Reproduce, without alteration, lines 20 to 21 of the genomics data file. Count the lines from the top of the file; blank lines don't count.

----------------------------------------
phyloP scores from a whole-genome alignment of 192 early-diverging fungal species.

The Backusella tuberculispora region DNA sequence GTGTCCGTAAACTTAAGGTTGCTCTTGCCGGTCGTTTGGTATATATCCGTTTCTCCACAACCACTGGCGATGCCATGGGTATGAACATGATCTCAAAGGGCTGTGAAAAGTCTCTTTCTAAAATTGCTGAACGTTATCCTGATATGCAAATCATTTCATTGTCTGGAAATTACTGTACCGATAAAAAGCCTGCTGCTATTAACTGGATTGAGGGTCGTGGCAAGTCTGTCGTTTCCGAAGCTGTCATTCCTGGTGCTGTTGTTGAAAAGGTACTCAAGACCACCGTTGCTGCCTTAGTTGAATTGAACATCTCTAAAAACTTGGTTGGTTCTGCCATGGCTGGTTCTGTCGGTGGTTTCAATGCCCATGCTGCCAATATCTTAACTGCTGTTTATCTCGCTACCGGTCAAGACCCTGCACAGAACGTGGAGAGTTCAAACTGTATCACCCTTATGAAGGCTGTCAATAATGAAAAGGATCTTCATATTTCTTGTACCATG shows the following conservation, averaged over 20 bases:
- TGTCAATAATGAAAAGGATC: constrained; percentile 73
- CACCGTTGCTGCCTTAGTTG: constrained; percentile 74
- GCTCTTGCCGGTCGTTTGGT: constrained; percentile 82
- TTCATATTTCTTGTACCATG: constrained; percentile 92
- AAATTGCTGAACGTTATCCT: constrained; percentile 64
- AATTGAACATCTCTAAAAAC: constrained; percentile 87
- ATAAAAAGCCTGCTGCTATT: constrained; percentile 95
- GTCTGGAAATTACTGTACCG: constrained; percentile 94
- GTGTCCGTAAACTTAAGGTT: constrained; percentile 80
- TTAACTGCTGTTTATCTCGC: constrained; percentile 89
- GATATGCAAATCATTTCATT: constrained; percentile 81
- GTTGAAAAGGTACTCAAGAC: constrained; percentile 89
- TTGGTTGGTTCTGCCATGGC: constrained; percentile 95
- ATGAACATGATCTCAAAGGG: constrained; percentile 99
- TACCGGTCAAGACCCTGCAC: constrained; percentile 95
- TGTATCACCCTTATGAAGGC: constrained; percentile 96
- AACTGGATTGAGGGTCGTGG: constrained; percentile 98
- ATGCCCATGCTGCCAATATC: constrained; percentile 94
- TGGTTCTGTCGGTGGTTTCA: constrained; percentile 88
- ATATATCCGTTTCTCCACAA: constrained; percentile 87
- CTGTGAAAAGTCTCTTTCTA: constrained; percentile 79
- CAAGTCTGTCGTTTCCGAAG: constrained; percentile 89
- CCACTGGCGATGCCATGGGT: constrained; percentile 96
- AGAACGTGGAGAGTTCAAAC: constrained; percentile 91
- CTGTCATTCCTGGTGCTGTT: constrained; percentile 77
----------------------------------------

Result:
- ATGCCCATGCTGCCAATATC: constrained; percentile 94
- TGGTTCTGTCGGTGGTTTCA: constrained; percentile 88